Wednesday 30 May
Talk: 7.30pm – 9.00pm
Goodenough College, Mecklenburgh Square, Bloomsbury, WC1N 2AB
RSVP Essential: email@example.com
Admission Free, please sign in at reception
“There is no international, only different locals,” wrote the Chinese dissident poet Yang Lian in an essay introducing his first book of poems written in London. His typically poetic and philosophical statement could not have been written by a contemporary artist honest about the harsh world of the art market and the symbolic dilemmas prompted simply by wanting to be an artist in one of the world’s centres of global capitalism, let alone by being an Australian artist in what was – or maybe still is – the capital of ‘our’ empire.
With the recent collapse of the world financial markets, and keeping its on-going effects in mind, one of which is the so-called ‘rise to power’ of the Asian region of which Australia is a part, it could be that being an Australian artist in a European capital now is not a position of supplication to the powers-at-be in a European or British global art centre; rather the Australian artist now might feel that she comes from the future, from a more affluent, more modern, ‘Asian-focused’, cosmopolitan and forward-looking world. Or is this hubris?
With invited Australians Deej Fabyc, Paul Knight, Katrina Schwarz and Christian Thompson joining him in discussion, the critic John Mateerwill propose that while it is true that international art remains strongly tied to networks of global capital, in which London remains one of the key centres, the shift in the past decade towards the East and the South has now given Australian artists the opportunity of effective autonomy. For the first time Australia is closely tied to the most dynamic financial and cultural centres on the globe.
The event will be chaired by Dr. Ian Henderson, The Menzies Centre for Australian Studies, Kings College London. John Mateer is the inaugural recipient of the Australia Council for the Arts London arts writer residency, managed by Acme Studios International Residencies Programme. This event forms part of John Mateer’s residency and is made possible through collaboration with The Menzies Centre for Australian Studies, and Goodenough College.
Deej is an Australian/British artist who works with what she calls a ‘forenzic biographical’ type of art, with works in performance, performance installation, combined with drawing, video, photography and objects. She has exhibited throughout Europe, the United States and Australia since 1982. She lives in London and is the current visiting lecturer in Time Based Media at Sir John Cass Department of Art, Media & Design, London Metropolitan University.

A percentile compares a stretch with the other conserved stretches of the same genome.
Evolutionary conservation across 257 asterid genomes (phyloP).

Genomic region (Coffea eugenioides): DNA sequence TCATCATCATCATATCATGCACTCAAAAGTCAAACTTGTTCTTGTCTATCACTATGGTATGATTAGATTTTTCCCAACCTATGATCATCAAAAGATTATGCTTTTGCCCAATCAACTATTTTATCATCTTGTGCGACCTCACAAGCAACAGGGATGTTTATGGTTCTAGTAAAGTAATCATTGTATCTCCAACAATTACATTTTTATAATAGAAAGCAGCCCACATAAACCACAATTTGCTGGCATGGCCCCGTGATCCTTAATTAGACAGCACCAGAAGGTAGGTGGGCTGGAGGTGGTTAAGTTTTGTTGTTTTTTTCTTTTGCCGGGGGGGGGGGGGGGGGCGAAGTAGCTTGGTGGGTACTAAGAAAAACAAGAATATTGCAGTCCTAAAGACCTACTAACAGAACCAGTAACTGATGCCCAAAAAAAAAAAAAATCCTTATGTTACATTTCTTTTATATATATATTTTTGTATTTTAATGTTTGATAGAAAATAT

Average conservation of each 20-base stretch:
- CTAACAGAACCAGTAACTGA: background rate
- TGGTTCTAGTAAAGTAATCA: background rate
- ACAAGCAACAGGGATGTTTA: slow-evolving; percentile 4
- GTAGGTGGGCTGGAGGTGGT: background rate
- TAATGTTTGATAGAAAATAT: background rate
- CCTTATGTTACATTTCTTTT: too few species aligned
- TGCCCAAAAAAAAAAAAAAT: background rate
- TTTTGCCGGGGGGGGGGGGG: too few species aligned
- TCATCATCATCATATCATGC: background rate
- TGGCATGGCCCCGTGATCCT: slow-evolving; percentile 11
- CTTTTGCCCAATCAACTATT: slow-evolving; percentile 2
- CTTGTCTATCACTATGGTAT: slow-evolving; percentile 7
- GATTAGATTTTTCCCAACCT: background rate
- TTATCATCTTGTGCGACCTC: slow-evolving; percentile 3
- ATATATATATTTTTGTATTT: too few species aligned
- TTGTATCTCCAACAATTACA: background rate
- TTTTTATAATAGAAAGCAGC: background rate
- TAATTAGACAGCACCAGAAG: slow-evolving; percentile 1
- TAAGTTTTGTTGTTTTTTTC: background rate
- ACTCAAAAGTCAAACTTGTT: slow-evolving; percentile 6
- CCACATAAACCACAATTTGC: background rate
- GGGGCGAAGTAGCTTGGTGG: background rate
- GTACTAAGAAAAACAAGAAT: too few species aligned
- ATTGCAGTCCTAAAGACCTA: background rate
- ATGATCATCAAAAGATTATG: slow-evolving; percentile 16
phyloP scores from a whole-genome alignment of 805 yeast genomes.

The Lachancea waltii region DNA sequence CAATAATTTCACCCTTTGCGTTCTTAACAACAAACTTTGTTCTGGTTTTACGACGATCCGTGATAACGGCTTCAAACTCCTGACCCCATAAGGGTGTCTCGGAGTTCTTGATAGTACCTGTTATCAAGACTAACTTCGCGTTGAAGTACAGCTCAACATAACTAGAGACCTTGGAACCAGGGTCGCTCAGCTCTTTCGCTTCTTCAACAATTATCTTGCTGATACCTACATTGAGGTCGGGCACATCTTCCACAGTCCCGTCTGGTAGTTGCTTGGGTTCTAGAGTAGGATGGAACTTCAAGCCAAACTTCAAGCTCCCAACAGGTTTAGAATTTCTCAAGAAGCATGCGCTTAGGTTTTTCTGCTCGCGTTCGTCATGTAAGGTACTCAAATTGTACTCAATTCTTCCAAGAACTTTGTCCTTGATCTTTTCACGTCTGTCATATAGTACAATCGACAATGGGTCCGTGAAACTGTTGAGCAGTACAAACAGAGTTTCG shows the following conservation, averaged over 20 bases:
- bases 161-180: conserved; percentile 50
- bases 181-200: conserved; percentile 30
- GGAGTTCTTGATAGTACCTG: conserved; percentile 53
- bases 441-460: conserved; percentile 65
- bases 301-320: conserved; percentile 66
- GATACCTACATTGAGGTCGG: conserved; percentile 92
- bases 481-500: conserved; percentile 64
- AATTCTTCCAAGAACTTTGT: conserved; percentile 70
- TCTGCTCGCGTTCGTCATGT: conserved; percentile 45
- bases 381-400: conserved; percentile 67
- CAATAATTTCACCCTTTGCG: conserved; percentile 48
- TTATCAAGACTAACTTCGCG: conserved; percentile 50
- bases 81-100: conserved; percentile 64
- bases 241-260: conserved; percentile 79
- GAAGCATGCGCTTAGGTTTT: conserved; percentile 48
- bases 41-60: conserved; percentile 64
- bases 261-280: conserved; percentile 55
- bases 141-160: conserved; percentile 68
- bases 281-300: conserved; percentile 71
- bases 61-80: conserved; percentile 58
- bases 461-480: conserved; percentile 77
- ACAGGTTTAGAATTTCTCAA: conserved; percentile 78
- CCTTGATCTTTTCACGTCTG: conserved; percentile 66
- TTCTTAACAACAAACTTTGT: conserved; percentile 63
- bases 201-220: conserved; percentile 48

Knight’s work is concerned with the abilities and failings of the photographic image, intimacy, relationships in context to society and the notions of soft politics, bond structures and simulation. In 2007 Paul was awarded the Ann & Gordon Samstag Traveling Visual Arts Scholarship – enabling him to study for an MFA at the Glasgow School of Art. In 2009 he was the winner of the William & Winifred Bowness Photography Award at the Monash Gallery of Art (AUS) and selected for the Bloomberg New Contemporaries (UK). In 2010, he exhibited a solo presentation in the Open Space section of the 44th Art Cologne (Germany) and was awarded the London Studio residency by the Australian Council for the Arts.
John Mateer is the inaugural recipient of the Australia Council for the Arts London arts writer residency. John has published several collections of poems. Barefoot Speechwon the 2001 C. J. Dennis Prize for Poetry and Loanwordswas shortlisted for the 2002 Western Australian Premier’s Book Awards. He was also a recipient of the Centenary Medal for his contributions to Australian literature. Mateer was granted a fellowship to travel to Indonesia and later published a non- fiction travelogue entitled Semar’s Cave: an Indonesian Journal. His latest publications are a book of poems about the Portuguese Empire, Southern Barbariansand a selection from more than a decade’s work, Elsewhere.
Former Editor of Art & Australia, Katrina relocated to London in 2008 under the auspices of a British Council professional development grant and the Marten Bequest scholarship for prose writing. Katrina works as part of the British Council’s visual arts team, with a focus on forging creative connections with Africa. A graduate of the Courtauld Institute, Katrina has edited publications for Artangel and for Whitechapel Gallery. In 2011 she curated an exhibition of artist film for the Barbican’s London Australian Film Festival, and is currently contributing to Time & Vision, a forthcoming exhibition celebrating 20 years of Australia Council for the Arts London Residencies.
Christian has presented his photographs, videos and performance works in numerous solo and group exhibitions nationally and internationally. He undertook an Honours degree in Visual Art in 1999 and a Masters of Fine Art from 2004 to 2005 at the Royal Melbourne Institute of Technology. In 2010, he was awarded the inaugural Charlie Perkins Scholarship to the University of Oxford to undertake his Doctorate of Philosophy (Fine Art), as one of the first two Aboriginal people to attend Oxford University in its 900 year history.